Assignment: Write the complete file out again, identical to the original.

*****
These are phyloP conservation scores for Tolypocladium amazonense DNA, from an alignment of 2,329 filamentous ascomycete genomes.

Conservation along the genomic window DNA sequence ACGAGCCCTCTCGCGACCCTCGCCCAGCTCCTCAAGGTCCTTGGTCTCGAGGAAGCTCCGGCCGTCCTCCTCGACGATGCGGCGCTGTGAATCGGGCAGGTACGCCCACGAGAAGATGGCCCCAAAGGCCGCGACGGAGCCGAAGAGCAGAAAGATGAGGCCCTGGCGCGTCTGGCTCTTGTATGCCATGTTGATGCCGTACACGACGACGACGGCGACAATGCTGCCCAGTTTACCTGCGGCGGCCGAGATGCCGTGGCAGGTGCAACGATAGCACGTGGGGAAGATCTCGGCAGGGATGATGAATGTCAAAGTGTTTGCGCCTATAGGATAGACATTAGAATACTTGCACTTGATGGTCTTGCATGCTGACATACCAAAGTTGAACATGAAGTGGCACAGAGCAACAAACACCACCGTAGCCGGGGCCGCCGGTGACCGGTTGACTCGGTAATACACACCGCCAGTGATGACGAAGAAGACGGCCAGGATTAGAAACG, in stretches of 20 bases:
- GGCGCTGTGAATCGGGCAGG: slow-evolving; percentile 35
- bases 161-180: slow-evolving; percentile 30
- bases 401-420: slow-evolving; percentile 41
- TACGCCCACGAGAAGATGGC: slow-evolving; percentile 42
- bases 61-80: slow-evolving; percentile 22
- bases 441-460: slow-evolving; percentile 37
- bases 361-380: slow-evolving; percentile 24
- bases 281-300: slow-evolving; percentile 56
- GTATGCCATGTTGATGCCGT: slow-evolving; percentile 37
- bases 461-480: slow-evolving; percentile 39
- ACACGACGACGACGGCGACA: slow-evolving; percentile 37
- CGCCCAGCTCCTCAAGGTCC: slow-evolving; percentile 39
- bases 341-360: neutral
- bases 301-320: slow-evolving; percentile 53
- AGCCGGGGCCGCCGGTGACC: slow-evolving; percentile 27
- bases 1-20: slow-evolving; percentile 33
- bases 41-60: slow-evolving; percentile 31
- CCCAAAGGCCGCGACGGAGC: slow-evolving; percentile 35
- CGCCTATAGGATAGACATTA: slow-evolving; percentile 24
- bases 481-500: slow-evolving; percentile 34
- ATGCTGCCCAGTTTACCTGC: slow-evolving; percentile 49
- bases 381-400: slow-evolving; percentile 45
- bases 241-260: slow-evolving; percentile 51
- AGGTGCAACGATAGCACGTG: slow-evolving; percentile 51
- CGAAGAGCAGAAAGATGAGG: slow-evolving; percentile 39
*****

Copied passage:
These are phyloP conservation scores for Tolypocladium amazonense DNA, from an alignment of 2,329 filamentous ascomycete genomes.

Conservation along the genomic window DNA sequence ACGAGCCCTCTCGCGACCCTCGCCCAGCTCCTCAAGGTCCTTGGTCTCGAGGAAGCTCCGGCCGTCCTCCTCGACGATGCGGCGCTGTGAATCGGGCAGGTACGCCCACGAGAAGATGGCCCCAAAGGCCGCGACGGAGCCGAAGAGCAGAAAGATGAGGCCCTGGCGCGTCTGGCTCTTGTATGCCATGTTGATGCCGTACACGACGACGACGGCGACAATGCTGCCCAGTTTACCTGCGGCGGCCGAGATGCCGTGGCAGGTGCAACGATAGCACGTGGGGAAGATCTCGGCAGGGATGATGAATGTCAAAGTGTTTGCGCCTATAGGATAGACATTAGAATACTTGCACTTGATGGTCTTGCATGCTGACATACCAAAGTTGAACATGAAGTGGCACAGAGCAACAAACACCACCGTAGCCGGGGCCGCCGGTGACCGGTTGACTCGGTAATACACACCGCCAGTGATGACGAAGAAGACGGCCAGGATTAGAAACG, in stretches of 20 bases:
- GGCGCTGTGAATCGGGCAGG: slow-evolving; percentile 35
- bases 161-180: slow-evolving; percentile 30
- bases 401-420: slow-evolving; percentile 41
- TACGCCCACGAGAAGATGGC: slow-evolving; percentile 42
- bases 61-80: slow-evolving; percentile 22
- bases 441-460: slow-evolving; percentile 37
- bases 361-380: slow-evolving; percentile 24
- bases 281-300: slow-evolving; percentile 56
- GTATGCCATGTTGATGCCGT: slow-evolving; percentile 37
- bases 461-480: slow-evolving; percentile 39
- ACACGACGACGACGGCGACA: slow-evolving; percentile 37
- CGCCCAGCTCCTCAAGGTCC: slow-evolving; percentile 39
- bases 341-360: neutral
- bases 301-320: slow-evolving; percentile 53
- AGCCGGGGCCGCCGGTGACC: slow-evolving; percentile 27
- bases 1-20: slow-evolving; percentile 33
- bases 41-60: slow-evolving; percentile 31
- CCCAAAGGCCGCGACGGAGC: slow-evolving; percentile 35
- CGCCTATAGGATAGACATTA: slow-evolving; percentile 24
- bases 481-500: slow-evolving; percentile 34
- ATGCTGCCCAGTTTACCTGC: slow-evolving; percentile 49
- bases 381-400: slow-evolving; percentile 45
- bases 241-260: slow-evolving; percentile 51
- AGGTGCAACGATAGCACGTG: slow-evolving; percentile 51
- CGAAGAGCAGAAAGATGAGG: slow-evolving; percentile 39